Remembering: Balangiga’s Scar of the Philippines

by Manuel Manolo G. Magracia Jr. September 22, 2021 “Kill every one over ten!” instructed by Gen. Smith. This is the depiction from The New ...

by Manuel Manolo G. Magracia Jr.
September 22, 2021



Remembering: Balangiga’s Scar of the Philippines
“Kill every one over ten!” instructed by Gen. Smith. This is the depiction from The New York Evening Journal’s on how American troops killed Filipinos in Balangiga, Samar ca. 1902 | Credit: Pininterest.ph.



It was a frightening truth transmitted to the realm of reality, where the ember's cause is independence. That is a remarkable scar, but it is the result of a radical sadistic assimilation. Colonialism and imperialism were the most painful experiences in the Philippines' history, putting a heavy burden on the early freedom fighters. In terms of the Balangiga tragedy, we must be aware of the gruesome memory in order to be remembered in the modern era.

The fateful events of September 28, 1901 were known as the "Balangiga Massacre" in American history textbooks. Yes, that American known as "massacre" has had a greater impact on the public from time to time and has turned out to be an American arrogance after stealing our bells as war booty.



Even the conflict between the Philippines and the United States, dubbed the "Philippine-American War," was not semantically honored by American historians, who instead referred to it as the "Philippine Insurgency" because they did not recognize the infant Philippine Republic. Many scholars, particularly our Filipino nationalists, disagreed with these norms, believing that the true massacre was the Samar campaign, which was a hell butchery led by General Jacob H. Smith that followed.

Let us summarize. Despite the long story, it was originally referred to the killing of about 48 US 9th Infantry soldiers by the Filipino townspeople led by Valeriano Abanador, the Balangiga's police chief, and Captain Eugenio Daza in the Balangiga town of Samar Island during the surprise attack on September 28, 1901. This was described as the US Army's worst defeat (or whatever they called it) since the Battle of the Little Bighorn in 1876. It was described by the Filipinos as one of the bravest actions in the Philippine-American War, using only native bolos.



The Americans seized Samar in order to complete their mission to Filipino General Vicente Lukban, who was appointed governor of Samar under Aguinaldo's 1st Philippine Republic. When President Aguinaldo surrendered to the Americans on March 23, 1901, some Filipino commanders, including Gen. Lukban in Samar, continued the war. Captain Thomas Connel was chosen to command the Samar from then on. He sincerely believed in the country's benevolent assimilation as the new truthful reform to become a civilized society.

Captain H. L. Jackson unexpectedly discovered General Lukban's hideout on August 18, 1901; however, Connell ignored the secret information and continued to be friendly. Until, on September 28, 1901, the townspeople, enraged, launched an attack in the mess hall where the American soldiers were eating their breakfast without taking their arms. Soon after, the Filipinos launched a brutal attack on the stunned Americans, using bolos in sudden death. As a result, there was a slaughter in confusion.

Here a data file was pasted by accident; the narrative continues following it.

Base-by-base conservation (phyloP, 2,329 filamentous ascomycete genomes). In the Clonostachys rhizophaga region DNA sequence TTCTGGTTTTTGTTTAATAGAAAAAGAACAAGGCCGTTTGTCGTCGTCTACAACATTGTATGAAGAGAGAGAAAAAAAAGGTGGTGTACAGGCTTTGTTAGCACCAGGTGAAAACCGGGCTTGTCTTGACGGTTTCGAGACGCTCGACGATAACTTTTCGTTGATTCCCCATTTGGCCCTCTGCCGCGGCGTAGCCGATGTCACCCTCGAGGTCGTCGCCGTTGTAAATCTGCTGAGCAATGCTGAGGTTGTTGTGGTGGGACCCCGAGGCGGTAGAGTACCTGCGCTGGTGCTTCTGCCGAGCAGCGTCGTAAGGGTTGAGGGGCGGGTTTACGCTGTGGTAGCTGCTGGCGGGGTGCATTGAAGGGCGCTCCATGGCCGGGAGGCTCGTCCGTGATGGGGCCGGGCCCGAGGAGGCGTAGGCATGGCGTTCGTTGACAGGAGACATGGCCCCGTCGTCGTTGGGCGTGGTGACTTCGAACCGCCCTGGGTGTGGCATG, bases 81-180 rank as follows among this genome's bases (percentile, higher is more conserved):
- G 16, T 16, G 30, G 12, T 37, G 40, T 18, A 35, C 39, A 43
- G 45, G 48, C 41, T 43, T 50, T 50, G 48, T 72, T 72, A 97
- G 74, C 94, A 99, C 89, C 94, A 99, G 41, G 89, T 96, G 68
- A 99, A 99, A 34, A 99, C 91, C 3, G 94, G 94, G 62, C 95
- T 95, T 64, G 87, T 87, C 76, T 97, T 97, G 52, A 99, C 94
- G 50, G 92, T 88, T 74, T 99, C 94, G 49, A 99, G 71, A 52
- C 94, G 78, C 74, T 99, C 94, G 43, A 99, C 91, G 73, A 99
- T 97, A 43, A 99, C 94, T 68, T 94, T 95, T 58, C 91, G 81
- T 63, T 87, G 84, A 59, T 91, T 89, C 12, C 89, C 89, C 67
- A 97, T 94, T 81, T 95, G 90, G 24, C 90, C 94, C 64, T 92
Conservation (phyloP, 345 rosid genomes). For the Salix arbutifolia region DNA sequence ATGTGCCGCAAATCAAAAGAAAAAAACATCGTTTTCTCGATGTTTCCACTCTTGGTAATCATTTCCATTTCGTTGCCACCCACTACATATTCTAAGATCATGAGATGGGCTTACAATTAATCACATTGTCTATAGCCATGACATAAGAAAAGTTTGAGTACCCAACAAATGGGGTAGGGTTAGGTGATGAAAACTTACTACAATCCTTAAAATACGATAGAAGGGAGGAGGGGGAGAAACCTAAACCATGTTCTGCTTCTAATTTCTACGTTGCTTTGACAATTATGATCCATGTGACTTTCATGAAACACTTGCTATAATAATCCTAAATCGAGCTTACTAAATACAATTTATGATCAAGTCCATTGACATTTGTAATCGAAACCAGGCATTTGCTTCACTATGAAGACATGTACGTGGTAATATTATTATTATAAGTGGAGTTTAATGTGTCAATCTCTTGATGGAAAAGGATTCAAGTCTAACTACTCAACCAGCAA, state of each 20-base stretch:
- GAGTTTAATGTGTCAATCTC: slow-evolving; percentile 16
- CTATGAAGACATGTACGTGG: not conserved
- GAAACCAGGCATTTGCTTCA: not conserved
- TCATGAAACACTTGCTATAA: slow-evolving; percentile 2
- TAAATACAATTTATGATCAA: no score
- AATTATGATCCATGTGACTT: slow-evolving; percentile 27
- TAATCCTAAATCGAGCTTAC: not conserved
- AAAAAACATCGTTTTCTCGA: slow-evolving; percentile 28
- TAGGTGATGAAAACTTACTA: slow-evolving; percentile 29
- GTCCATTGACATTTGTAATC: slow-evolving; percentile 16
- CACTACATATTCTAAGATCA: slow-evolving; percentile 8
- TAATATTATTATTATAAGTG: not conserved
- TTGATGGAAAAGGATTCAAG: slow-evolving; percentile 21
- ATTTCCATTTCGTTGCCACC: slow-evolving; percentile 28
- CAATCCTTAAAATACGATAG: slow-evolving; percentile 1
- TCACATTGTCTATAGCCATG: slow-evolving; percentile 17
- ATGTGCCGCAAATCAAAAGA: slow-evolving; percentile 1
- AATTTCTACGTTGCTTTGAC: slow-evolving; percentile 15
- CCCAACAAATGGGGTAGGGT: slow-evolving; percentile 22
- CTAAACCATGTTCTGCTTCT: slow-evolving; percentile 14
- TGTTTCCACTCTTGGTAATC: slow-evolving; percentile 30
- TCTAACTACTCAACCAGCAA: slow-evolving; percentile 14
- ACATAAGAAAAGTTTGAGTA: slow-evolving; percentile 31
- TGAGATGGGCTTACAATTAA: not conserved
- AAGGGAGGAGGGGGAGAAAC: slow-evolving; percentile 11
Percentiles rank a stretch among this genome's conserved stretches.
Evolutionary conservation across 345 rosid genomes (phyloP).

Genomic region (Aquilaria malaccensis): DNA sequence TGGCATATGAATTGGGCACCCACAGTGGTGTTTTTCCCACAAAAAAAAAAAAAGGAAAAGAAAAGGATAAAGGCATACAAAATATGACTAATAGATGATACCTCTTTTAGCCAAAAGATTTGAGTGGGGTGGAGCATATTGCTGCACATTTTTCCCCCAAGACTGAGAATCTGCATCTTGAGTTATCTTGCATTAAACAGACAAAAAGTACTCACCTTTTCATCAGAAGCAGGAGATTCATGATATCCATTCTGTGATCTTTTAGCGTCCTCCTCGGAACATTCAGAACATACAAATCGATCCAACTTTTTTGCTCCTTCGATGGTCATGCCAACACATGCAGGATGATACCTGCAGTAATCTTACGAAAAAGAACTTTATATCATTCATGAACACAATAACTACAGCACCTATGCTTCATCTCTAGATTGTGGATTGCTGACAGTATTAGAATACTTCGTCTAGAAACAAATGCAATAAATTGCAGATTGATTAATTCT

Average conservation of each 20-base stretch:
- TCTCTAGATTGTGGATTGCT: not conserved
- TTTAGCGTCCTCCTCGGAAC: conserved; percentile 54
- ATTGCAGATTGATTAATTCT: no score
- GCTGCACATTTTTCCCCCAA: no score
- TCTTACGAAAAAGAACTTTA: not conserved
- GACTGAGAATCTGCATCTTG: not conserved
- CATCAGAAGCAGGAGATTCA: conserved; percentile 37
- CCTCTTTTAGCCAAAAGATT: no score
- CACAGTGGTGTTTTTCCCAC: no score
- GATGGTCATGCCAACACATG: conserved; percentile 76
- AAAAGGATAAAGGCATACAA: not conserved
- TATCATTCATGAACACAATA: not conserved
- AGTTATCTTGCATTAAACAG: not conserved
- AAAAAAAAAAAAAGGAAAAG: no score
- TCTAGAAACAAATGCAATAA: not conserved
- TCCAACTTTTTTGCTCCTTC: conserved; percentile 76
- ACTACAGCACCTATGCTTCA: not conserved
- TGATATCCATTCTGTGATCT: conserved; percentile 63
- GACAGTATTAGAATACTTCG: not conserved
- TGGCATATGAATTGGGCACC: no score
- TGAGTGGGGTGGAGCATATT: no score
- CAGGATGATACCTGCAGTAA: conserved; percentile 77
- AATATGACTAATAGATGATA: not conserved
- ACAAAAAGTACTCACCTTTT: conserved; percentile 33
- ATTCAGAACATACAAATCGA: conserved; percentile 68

Then came a furious retaliation against the people of Samar, led by the merciless Gen. Jacob H. Smith as his "howling wilderness." Officers were justified in using harsher methods after the massacre.

"I want no prisoners. I wish you to kill and burn, the more you kill and burn the better you will please me. I want all persons killed who are capable of bearing arms in actual hostilities against the United States," firm instructed by Gen. Smith.

Then, when Major Littleton Waller interrogated about the age limit, Smith replied, "Ten years." They were forced to commit atrocities such as burning towns, stealing food and other items, and killing or transporting people for internment. As a result, tens of thousands of Filipinos, mostly civilians, were killed during the Samar Campaign, which became known as the "Balangiga Massacre." When they were finished, they began to take the church bells that signaled the attack to their comrades and send them to US military bases as war trophies. After more than a century, the Balangiga bells were finally returned to their rightful place on December 15, 2018, thanks to the administration of President Rodrigo Duterte.

What is the current mood? We were once in the hands of imperialists who used such fine trickery to scare Filipino souls into submission. So, where is the true scar? I made a simple wish here, not just remembering, but emphasizing the much-needed restoration of our past, and that scar will never fade as long as Filipinos remember that tragic time.

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